An attorney for former Democratic Congresswoman Corrine Brown is citing an opinion by U.S. Supreme Court Justice Brett Kavanaugh in trying to get her conviction overturned on felony charges in a charity scam.
Brown, whose case is pending at the 11th U.S. Circuit Court of Appeals, contends that a juror was improperly dismissed from her trial after he made statements such as the “Holy Ghost” told him Brown was not guilty.
In a March 29 filing at the appeals court, Brown’s attorney cited a recent opinion by Kavanaugh in a case in which the U.S. Supreme Court granted a stay of execution because a Buddhist inmate was not allowed to have a spiritual adviser present in the execution room.
Kavanaugh, appointed to the Supreme Court last year by President Donald Trump, wrote a concurring opinion that said, in part, “governmental discrimination against religion — in particular, discrimination against religious persons, religious organizations, and religious speech — violates the Constitution. The government may not discriminate against religion generally or against particular religious denominations.”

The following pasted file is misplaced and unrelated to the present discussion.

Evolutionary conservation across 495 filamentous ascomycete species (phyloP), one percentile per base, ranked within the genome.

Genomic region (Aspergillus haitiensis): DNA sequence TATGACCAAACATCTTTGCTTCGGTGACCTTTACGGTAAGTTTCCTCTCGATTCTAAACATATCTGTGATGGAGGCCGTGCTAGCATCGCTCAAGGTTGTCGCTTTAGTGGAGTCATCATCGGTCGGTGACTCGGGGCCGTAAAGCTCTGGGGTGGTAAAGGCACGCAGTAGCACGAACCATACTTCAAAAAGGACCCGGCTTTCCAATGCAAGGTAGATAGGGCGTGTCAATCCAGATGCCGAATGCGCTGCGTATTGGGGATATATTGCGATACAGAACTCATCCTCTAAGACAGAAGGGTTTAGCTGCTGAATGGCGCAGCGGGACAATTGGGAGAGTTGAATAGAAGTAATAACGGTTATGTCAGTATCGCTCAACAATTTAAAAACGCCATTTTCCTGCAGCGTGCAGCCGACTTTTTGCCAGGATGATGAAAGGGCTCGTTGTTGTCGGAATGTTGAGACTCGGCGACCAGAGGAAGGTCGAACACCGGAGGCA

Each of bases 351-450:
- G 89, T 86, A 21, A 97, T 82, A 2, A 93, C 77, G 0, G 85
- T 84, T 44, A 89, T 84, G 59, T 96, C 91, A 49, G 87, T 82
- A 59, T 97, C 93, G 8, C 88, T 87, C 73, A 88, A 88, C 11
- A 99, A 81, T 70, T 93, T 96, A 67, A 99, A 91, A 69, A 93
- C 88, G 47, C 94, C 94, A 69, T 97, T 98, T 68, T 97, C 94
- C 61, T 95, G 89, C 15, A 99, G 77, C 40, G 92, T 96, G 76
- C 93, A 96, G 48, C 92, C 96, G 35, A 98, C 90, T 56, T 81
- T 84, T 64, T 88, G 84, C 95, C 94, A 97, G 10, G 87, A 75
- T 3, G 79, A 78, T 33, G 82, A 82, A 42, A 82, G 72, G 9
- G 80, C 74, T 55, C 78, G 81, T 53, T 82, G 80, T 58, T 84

In the March 29 filing, Brown’s attorney, William Mallory Kent, cited Kavanaugh’s opinion to try to bolster arguments that the dismissed juror’s First Amendment rights were violated because of his religious views.
“The defendant (Brown) was entitled to a jury empaneled without such constitutionally invidious discrimination,” the filing said.
But prosecutors responded Tuesday with a filing that said the U.S. Supreme Court case “does not help Brown because neither the stay order nor the concurrence directly resolves, or even addresses, the issue before this (appeals) court.”
Brown appealed to the Atlanta-based court after she was convicted in 2017 on 18 felony counts and sentenced to five years in prison.
A former 12-term congresswoman from Jacksonville, Brown was convicted on fraud and tax charges related to her role in using contributions to the One Door for Education charity for personal expenses and events.
The appeals court heard arguments Feb. 1 but has not ruled. The March 29 filing is what is known as “supplemental authority.”